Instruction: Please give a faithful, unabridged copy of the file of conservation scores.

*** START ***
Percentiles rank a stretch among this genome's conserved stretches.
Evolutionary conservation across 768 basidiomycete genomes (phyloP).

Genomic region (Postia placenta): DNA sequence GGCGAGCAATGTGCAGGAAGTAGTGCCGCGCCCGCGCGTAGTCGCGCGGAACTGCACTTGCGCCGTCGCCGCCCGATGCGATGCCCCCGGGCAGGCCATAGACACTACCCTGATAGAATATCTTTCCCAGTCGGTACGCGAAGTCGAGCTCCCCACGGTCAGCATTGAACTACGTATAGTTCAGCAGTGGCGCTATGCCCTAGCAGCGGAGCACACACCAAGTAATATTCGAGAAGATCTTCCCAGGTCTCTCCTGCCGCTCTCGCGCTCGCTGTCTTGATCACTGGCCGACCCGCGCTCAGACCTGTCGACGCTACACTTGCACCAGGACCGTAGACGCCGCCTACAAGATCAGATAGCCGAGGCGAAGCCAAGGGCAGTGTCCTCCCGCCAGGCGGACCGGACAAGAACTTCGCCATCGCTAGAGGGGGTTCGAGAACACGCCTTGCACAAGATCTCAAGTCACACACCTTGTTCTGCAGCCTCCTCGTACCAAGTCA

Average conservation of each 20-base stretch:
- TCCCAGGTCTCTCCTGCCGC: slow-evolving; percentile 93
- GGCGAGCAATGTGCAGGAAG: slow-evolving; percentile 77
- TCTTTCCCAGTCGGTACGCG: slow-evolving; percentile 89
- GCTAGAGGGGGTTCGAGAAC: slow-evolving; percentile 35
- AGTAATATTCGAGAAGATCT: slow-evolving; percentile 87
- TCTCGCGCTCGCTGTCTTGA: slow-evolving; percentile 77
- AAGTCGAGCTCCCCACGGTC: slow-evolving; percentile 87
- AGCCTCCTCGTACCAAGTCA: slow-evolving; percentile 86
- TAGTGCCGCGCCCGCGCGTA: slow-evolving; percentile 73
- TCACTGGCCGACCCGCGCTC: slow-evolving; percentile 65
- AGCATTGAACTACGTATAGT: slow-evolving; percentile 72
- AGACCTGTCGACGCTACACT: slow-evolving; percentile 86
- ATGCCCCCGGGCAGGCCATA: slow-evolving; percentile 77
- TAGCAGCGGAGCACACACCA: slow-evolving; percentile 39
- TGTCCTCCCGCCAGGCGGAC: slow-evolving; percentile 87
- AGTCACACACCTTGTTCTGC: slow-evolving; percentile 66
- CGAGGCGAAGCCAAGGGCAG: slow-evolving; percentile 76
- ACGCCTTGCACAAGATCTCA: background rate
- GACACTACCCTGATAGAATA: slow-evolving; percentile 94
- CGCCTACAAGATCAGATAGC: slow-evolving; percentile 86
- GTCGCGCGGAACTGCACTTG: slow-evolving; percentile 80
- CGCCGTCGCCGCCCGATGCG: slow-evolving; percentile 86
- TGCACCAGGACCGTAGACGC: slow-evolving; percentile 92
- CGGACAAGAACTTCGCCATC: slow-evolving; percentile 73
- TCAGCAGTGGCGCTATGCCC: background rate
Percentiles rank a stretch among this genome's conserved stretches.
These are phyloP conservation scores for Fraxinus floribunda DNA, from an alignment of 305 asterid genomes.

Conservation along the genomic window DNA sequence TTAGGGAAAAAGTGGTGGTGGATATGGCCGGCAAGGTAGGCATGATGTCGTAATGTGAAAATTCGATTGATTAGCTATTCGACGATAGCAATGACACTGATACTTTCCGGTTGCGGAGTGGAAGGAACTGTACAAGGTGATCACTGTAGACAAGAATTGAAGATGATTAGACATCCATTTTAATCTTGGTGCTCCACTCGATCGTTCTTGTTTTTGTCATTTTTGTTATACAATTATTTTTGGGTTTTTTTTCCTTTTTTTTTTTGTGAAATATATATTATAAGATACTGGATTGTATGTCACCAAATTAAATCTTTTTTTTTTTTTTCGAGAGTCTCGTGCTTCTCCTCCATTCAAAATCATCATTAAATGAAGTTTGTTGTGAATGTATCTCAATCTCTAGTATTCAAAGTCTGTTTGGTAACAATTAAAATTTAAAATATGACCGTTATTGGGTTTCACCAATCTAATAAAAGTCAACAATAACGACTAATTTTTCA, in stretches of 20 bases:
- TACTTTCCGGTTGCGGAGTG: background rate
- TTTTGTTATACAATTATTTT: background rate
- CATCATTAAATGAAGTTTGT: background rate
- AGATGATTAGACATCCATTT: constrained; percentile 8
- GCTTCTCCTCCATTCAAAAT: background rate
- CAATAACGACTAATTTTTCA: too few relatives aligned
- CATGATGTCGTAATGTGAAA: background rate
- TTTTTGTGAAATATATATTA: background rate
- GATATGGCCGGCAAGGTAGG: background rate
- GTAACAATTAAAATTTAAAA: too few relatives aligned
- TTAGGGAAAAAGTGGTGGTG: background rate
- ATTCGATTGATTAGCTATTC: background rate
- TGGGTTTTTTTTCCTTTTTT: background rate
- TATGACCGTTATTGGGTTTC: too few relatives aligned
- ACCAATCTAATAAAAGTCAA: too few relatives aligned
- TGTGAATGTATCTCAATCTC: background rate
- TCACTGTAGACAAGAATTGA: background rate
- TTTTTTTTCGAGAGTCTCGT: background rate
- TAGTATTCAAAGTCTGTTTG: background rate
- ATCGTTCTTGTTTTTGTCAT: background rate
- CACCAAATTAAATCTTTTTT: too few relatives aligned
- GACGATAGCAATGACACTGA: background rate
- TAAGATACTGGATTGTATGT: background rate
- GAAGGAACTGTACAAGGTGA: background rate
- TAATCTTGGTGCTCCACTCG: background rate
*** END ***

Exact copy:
Percentiles rank a stretch among this genome's conserved stretches.
Evolutionary conservation across 768 basidiomycete genomes (phyloP).

Genomic region (Postia placenta): DNA sequence GGCGAGCAATGTGCAGGAAGTAGTGCCGCGCCCGCGCGTAGTCGCGCGGAACTGCACTTGCGCCGTCGCCGCCCGATGCGATGCCCCCGGGCAGGCCATAGACACTACCCTGATAGAATATCTTTCCCAGTCGGTACGCGAAGTCGAGCTCCCCACGGTCAGCATTGAACTACGTATAGTTCAGCAGTGGCGCTATGCCCTAGCAGCGGAGCACACACCAAGTAATATTCGAGAAGATCTTCCCAGGTCTCTCCTGCCGCTCTCGCGCTCGCTGTCTTGATCACTGGCCGACCCGCGCTCAGACCTGTCGACGCTACACTTGCACCAGGACCGTAGACGCCGCCTACAAGATCAGATAGCCGAGGCGAAGCCAAGGGCAGTGTCCTCCCGCCAGGCGGACCGGACAAGAACTTCGCCATCGCTAGAGGGGGTTCGAGAACACGCCTTGCACAAGATCTCAAGTCACACACCTTGTTCTGCAGCCTCCTCGTACCAAGTCA

Average conservation of each 20-base stretch:
- TCCCAGGTCTCTCCTGCCGC: slow-evolving; percentile 93
- GGCGAGCAATGTGCAGGAAG: slow-evolving; percentile 77
- TCTTTCCCAGTCGGTACGCG: slow-evolving; percentile 89
- GCTAGAGGGGGTTCGAGAAC: slow-evolving; percentile 35
- AGTAATATTCGAGAAGATCT: slow-evolving; percentile 87
- TCTCGCGCTCGCTGTCTTGA: slow-evolving; percentile 77
- AAGTCGAGCTCCCCACGGTC: slow-evolving; percentile 87
- AGCCTCCTCGTACCAAGTCA: slow-evolving; percentile 86
- TAGTGCCGCGCCCGCGCGTA: slow-evolving; percentile 73
- TCACTGGCCGACCCGCGCTC: slow-evolving; percentile 65
- AGCATTGAACTACGTATAGT: slow-evolving; percentile 72
- AGACCTGTCGACGCTACACT: slow-evolving; percentile 86
- ATGCCCCCGGGCAGGCCATA: slow-evolving; percentile 77
- TAGCAGCGGAGCACACACCA: slow-evolving; percentile 39
- TGTCCTCCCGCCAGGCGGAC: slow-evolving; percentile 87
- AGTCACACACCTTGTTCTGC: slow-evolving; percentile 66
- CGAGGCGAAGCCAAGGGCAG: slow-evolving; percentile 76
- ACGCCTTGCACAAGATCTCA: background rate
- GACACTACCCTGATAGAATA: slow-evolving; percentile 94
- CGCCTACAAGATCAGATAGC: slow-evolving; percentile 86
- GTCGCGCGGAACTGCACTTG: slow-evolving; percentile 80
- CGCCGTCGCCGCCCGATGCG: slow-evolving; percentile 86
- TGCACCAGGACCGTAGACGC: slow-evolving; percentile 92
- CGGACAAGAACTTCGCCATC: slow-evolving; percentile 73
- TCAGCAGTGGCGCTATGCCC: background rate
Percentiles rank a stretch among this genome's conserved stretches.
These are phyloP conservation scores for Fraxinus floribunda DNA, from an alignment of 305 asterid genomes.

Conservation along the genomic window DNA sequence TTAGGGAAAAAGTGGTGGTGGATATGGCCGGCAAGGTAGGCATGATGTCGTAATGTGAAAATTCGATTGATTAGCTATTCGACGATAGCAATGACACTGATACTTTCCGGTTGCGGAGTGGAAGGAACTGTACAAGGTGATCACTGTAGACAAGAATTGAAGATGATTAGACATCCATTTTAATCTTGGTGCTCCACTCGATCGTTCTTGTTTTTGTCATTTTTGTTATACAATTATTTTTGGGTTTTTTTTCCTTTTTTTTTTTGTGAAATATATATTATAAGATACTGGATTGTATGTCACCAAATTAAATCTTTTTTTTTTTTTTCGAGAGTCTCGTGCTTCTCCTCCATTCAAAATCATCATTAAATGAAGTTTGTTGTGAATGTATCTCAATCTCTAGTATTCAAAGTCTGTTTGGTAACAATTAAAATTTAAAATATGACCGTTATTGGGTTTCACCAATCTAATAAAAGTCAACAATAACGACTAATTTTTCA, in stretches of 20 bases:
- TACTTTCCGGTTGCGGAGTG: background rate
- TTTTGTTATACAATTATTTT: background rate
- CATCATTAAATGAAGTTTGT: background rate
- AGATGATTAGACATCCATTT: constrained; percentile 8
- GCTTCTCCTCCATTCAAAAT: background rate
- CAATAACGACTAATTTTTCA: too few relatives aligned
- CATGATGTCGTAATGTGAAA: background rate
- TTTTTGTGAAATATATATTA: background rate
- GATATGGCCGGCAAGGTAGG: background rate
- GTAACAATTAAAATTTAAAA: too few relatives aligned
- TTAGGGAAAAAGTGGTGGTG: background rate
- ATTCGATTGATTAGCTATTC: background rate
- TGGGTTTTTTTTCCTTTTTT: background rate
- TATGACCGTTATTGGGTTTC: too few relatives aligned
- ACCAATCTAATAAAAGTCAA: too few relatives aligned
- TGTGAATGTATCTCAATCTC: background rate
- TCACTGTAGACAAGAATTGA: background rate
- TTTTTTTTCGAGAGTCTCGT: background rate
- TAGTATTCAAAGTCTGTTTG: background rate
- ATCGTTCTTGTTTTTGTCAT: background rate
- CACCAAATTAAATCTTTTTT: too few relatives aligned
- GACGATAGCAATGACACTGA: background rate
- TAAGATACTGGATTGTATGT: background rate
- GAAGGAACTGTACAAGGTGA: background rate
- TAATCTTGGTGCTCCACTCG: background rate